Continuing a trend from the Rio Games, U.S. women won more medals than their male counterparts at the Olympic Winter Games PyeongChang in 2018.
They won 12 of Team USA’s 23 total medals compared to nine for the men, with an additional two medals coming in mixed-gender events. It was the first time in 20 years that the women won more medals than the men at the Winter Games. Women also won five of the United States’ nine gold medals.
Of the numerous outstanding performances by American women, five stood out. Fans now have the chance to vote for the Female Olympic Athlete of the Games, presented by DICK’S Sporting Goods.
To vote for snowboarders Jamie Anderson and Chloe Kim, alpine skier Mikaela Shiffrin, long track speedskater Brittany Bowe or bobsledder Elana Meyers Taylor in the Team USA Awards presented by Dow, Best of Games, visit TeamUSA.org/Awards before 11:59 p.m. ET on Friday, March 16.
Winners will be announced during the Team USA Awards presented by Dow, Best of the Games, on Thursday, April 26 in Washington, D.C.
Hometown: South Lake Tahoe, California
Olympic Highlights: Anderson overcame frighteningly windy conditions on the slopestyle course to defend her gold medal and then added a silver medal in the debut of big air snowboarding.
PyeongChang Legacy: Anderson became the first woman to win two snowboarding medals at the same Olympics and joins Shaun White and Kelly Clark as the only U.S. snowboarders to collect three total Olympic snowboarding medals. She is also the only woman to earn a gold medal in slopestyle after winning at the event’s debut in 2014.
Fun Fact: Anderson is one of the 2018 Olympic athletes whose image will grace a Kellogg’s cereal box. The company announced recently that Anderson will appear on limited Gold Medal Edition Special K Red Berries boxes.
What Might Be Next: Anderson told Ellen DeGeneres as long as she’s still healthy and loving it there’s no reason not to go for more medals in 2022. In the meantime, Anderson is competing at the U.S. Open. The slopestyle final is March 9.
Sport: LongTrack Speedskating
Hometown: Ocala, Florida
Olympic Highlights: Bowe completed her comeback from a 2016 concussion that threatened her career by finishing in the top five in her three individual races (fourth in 1,000-meter, fifth in 1,500-meter, fifth in 500-meter), which included some of her best international results since the 2015-16 season, and then won her first Olympic medal in her second trip to the Games with a bronze in the women’s team pursuit along with Heather Bergsma.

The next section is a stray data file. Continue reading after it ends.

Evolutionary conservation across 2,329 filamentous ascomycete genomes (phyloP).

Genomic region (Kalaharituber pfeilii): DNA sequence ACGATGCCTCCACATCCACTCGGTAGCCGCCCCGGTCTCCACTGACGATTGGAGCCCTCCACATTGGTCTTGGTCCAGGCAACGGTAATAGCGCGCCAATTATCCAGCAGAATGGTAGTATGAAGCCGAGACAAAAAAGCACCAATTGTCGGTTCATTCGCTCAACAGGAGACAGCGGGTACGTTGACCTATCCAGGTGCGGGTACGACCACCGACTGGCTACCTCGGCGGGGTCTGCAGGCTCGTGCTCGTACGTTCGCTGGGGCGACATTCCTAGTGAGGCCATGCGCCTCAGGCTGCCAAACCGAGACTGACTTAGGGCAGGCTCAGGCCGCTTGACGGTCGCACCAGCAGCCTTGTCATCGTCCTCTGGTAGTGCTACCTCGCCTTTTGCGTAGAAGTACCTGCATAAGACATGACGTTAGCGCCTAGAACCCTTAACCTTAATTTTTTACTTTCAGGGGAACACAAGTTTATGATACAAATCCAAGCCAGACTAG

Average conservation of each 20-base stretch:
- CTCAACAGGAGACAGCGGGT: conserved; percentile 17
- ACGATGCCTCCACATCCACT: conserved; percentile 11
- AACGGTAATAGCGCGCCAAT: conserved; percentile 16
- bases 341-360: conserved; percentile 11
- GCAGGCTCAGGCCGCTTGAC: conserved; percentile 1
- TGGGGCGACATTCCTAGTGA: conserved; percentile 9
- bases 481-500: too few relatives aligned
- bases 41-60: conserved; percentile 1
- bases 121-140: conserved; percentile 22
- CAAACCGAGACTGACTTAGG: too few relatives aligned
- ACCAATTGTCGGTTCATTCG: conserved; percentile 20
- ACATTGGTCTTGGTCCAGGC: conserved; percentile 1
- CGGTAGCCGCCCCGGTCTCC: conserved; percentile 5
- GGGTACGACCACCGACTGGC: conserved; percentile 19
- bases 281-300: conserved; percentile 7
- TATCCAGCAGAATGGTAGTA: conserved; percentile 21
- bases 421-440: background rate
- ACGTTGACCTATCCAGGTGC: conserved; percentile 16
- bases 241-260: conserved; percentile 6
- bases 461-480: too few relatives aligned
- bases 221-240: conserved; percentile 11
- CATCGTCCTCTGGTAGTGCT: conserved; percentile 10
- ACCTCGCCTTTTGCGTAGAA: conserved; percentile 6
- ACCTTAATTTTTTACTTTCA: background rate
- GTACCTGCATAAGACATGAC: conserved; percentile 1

PyeongChang Legacy: That bronze medal ended a 16-year medal drought for the U.S. women in long track speedskating. Prior to that, the last time the U.S. medaled in the Olympics was when Jennifer Rodriguez won bronze in the 1,500-meter in 2002.
Fun Fact: A former college basketball player and inline skater, Bowe converted to ice with the intention of one day competing in the Olympics.
What Might Be Next: Bowe has already said she plans to compete in the 2022 Olympics.
Hometown: Torrance, California
Olympic Highlights: One of the most recognizable American athletes of the 2018 Games, Kim lived up to the enormous expectations in her first Olympics by putting down a 93.75 on her first run before posting a 98.25 on her victory lap to secure the gold medal.
PyeongChang Legacy: Kim is the youngest woman to win an Olympic gold medal in snowboarding, and her performance contributed to Team USA’s dominance in the halfpipe in PyeongChang.
Fun Fact: Kim told talk show host James Corden on a post-Olympic appearance that before she and her dad knew about padded clothing, they used to cut up her mother’s yoga mats and duct tape them to her body to protect her from falls when she was starting out snowboarding.
What’s Next: Aside from sleeping and finding a date for prom, which she said were her next priorities after the Games, Kim isn’t going anywhere anytime soon. Competitors can count on her continuing to dominate the pipe for years to come.
Elana Meyers Taylor
Hometown: Douglasville, Georgia
Olympic Highlights: Despite having a torn Achilles, Meyers Taylor made it three-for-three at the Olympics by winning a silver medal with brakeman Lauren Gibbs, missing gold by just .07 seconds. She also won silver in Sochi in 2014 and bronze in Vancouver in 2010.
PyeongChang Legacy: Meyers Taylor is now tied with the legendary, late Steven Holcomb and Patrick Martin as the most decorated bobsled athletes in U.S. Olympic history.
Fun Fact: Meyers Taylor has recruited approximately 70 percent of the women’s national team athletes to the sport, and has listed Serena Williams among the athletes she’d love to bring into the fold.
What’s Next: Meyers Taylor plans to get back recruiting, preparing for next season and perhaps starting a family with husband and 2018 Olympic bobsled alternate Nic Taylor.
Sport: Alpine Skiing
Hometown: Eagle-Vail, Colorado
Olympic Highlights: In her second Olympic Games, Shiffrin won gold in giant slalom and then added a silver medal in alpine combined despite being in sixth place after the downhill portion of the race. She was also fourth in slalom.
PyeongChang Legacy: With the gold she won in slalom in 2014, Shiffrin joined Julia Mancuso and Bode Miller as the only Americans to medal in three different alpine events at the Olympics. She’s also just the sixth person to win a gold medal in both slalom and giant slalom.
Fun Fact: Shiffrin told Seth Meyers during a talk show appearance last year that she can nap almost anywhere, and that she used to nap on the chair lift all the time when she was young. One time she didn’t wake up and went all the way back down.
What’s Next: Shiffrin has many years ahead of her and should be just as much of a medal threat — if not more — when 2022 rolls around. The ski racing season isn’t over, however, and Shiffrin is eyeing a repeat of the world cup overall and slalom titles.